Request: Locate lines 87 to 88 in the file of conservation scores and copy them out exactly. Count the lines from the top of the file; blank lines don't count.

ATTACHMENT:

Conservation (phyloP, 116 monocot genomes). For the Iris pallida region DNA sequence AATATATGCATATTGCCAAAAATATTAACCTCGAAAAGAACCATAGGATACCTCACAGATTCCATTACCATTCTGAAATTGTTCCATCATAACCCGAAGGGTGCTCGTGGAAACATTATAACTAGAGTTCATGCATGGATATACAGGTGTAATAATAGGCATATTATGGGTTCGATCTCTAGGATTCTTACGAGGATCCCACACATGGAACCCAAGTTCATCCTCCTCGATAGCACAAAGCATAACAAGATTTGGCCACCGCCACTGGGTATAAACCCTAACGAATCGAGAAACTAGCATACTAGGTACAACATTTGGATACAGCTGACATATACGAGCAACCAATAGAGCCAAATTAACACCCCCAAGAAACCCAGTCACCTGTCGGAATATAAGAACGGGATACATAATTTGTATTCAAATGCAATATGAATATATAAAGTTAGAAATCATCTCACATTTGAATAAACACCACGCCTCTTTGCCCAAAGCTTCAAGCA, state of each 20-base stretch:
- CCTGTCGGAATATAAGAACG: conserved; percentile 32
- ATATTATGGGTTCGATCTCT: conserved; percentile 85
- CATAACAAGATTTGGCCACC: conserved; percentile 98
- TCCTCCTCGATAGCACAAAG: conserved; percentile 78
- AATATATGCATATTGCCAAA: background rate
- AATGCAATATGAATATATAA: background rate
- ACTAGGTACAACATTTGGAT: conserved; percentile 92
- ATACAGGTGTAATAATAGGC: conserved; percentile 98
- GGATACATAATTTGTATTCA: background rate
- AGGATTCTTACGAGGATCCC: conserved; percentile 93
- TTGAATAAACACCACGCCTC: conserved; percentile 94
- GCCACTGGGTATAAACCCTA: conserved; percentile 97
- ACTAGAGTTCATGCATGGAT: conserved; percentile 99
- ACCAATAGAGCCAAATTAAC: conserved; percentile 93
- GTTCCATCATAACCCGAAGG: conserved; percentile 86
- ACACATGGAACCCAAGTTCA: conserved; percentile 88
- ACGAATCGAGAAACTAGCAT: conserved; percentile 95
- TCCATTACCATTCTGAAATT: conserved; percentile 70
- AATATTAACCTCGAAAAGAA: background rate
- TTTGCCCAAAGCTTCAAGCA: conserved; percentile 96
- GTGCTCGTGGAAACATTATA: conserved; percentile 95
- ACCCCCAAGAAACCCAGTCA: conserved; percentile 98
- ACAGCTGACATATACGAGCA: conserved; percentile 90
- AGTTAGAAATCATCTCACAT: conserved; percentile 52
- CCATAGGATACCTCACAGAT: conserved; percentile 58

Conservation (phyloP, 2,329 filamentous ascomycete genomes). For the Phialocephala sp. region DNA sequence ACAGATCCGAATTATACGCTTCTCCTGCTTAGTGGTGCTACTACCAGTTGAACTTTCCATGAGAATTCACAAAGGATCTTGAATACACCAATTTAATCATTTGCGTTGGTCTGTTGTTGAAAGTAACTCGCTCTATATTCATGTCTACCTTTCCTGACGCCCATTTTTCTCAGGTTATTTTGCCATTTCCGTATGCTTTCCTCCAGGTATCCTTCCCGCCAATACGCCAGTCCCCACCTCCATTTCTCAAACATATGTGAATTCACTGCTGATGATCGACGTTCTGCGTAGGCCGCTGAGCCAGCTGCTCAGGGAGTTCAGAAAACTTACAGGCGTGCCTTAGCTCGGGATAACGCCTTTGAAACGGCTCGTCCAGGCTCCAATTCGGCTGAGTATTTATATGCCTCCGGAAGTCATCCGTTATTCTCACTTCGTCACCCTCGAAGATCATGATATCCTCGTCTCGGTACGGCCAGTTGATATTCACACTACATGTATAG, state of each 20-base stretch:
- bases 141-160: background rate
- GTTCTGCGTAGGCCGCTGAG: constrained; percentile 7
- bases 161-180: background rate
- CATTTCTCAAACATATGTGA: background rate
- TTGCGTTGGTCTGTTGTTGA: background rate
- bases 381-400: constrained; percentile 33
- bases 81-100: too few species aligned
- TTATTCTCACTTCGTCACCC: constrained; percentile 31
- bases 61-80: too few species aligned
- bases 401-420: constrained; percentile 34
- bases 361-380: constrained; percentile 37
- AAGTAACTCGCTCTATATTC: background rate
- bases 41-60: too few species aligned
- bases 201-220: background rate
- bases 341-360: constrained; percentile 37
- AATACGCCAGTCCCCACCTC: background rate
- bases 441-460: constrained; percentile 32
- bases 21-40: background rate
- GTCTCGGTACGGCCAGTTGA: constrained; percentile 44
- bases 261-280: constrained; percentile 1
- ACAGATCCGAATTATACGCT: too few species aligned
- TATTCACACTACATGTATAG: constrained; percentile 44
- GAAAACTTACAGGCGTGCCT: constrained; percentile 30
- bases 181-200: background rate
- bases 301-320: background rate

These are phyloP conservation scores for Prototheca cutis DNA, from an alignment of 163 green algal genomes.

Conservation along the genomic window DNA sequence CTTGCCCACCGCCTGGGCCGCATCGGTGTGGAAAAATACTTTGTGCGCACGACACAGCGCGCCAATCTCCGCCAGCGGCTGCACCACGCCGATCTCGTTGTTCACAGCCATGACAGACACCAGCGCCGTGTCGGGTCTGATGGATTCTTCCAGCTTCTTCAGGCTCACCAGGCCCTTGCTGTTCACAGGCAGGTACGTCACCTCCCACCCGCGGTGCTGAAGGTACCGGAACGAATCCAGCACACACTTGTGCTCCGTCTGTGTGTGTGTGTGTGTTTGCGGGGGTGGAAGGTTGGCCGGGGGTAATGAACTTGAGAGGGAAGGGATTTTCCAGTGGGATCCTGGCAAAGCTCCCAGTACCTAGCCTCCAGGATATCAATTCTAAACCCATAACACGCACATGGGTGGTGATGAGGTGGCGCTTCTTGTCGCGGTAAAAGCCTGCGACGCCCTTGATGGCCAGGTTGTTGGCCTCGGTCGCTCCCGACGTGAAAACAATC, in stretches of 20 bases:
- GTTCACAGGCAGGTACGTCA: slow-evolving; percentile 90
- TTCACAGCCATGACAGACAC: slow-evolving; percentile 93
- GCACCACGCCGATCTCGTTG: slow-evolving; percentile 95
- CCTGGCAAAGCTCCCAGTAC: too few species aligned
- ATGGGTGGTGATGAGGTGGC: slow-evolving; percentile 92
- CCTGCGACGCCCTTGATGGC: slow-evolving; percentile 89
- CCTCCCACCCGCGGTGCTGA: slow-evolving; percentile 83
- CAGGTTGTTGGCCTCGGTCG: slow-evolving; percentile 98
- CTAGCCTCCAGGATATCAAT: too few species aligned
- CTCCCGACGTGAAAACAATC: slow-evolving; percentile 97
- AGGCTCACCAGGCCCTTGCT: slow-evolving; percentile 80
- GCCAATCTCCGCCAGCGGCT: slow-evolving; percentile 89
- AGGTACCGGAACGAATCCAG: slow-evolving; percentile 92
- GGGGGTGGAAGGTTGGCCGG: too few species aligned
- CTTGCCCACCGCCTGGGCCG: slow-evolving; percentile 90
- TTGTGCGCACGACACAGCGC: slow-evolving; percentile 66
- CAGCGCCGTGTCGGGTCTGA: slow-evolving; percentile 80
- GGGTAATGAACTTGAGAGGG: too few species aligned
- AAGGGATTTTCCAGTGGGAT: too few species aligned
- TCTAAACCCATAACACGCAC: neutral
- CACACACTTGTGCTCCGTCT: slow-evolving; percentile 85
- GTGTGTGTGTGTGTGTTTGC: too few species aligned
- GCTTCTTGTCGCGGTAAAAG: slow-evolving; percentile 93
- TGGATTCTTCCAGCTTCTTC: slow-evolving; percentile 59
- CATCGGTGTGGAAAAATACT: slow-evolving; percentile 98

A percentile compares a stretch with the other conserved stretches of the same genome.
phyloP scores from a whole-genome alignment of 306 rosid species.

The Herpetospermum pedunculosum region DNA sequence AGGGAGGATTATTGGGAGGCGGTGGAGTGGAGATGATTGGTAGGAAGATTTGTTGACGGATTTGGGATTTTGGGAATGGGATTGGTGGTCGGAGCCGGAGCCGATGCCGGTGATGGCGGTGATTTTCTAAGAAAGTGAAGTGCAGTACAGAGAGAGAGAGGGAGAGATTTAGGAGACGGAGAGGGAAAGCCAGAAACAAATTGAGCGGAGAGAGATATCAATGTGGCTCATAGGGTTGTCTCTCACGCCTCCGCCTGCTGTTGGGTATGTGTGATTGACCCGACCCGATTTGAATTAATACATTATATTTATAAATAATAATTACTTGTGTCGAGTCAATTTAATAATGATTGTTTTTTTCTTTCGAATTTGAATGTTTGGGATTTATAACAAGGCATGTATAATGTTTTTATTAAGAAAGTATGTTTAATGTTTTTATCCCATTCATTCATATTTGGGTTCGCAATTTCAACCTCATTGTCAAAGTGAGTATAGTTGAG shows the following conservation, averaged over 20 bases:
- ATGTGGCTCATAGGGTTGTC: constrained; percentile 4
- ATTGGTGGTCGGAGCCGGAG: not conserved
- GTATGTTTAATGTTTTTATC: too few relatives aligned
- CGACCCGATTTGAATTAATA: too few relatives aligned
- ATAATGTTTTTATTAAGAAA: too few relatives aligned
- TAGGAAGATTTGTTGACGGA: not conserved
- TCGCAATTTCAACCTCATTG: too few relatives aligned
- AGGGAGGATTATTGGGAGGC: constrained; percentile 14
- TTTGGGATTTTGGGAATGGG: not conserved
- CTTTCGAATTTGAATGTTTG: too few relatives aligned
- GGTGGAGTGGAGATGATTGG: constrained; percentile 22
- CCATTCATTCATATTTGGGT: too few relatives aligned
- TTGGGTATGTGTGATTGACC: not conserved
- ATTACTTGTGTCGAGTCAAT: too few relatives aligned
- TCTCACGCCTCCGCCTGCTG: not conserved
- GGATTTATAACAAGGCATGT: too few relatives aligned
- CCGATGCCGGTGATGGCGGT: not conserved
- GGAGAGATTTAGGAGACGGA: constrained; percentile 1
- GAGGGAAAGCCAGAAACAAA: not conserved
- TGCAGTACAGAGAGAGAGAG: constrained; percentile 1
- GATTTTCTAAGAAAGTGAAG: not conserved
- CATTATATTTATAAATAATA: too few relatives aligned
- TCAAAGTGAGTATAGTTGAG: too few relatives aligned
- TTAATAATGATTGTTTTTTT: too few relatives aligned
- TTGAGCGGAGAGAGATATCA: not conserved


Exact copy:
- ATAATGTTTTTATTAAGAAA: too few relatives aligned
- TAGGAAGATTTGTTGACGGA: not conserved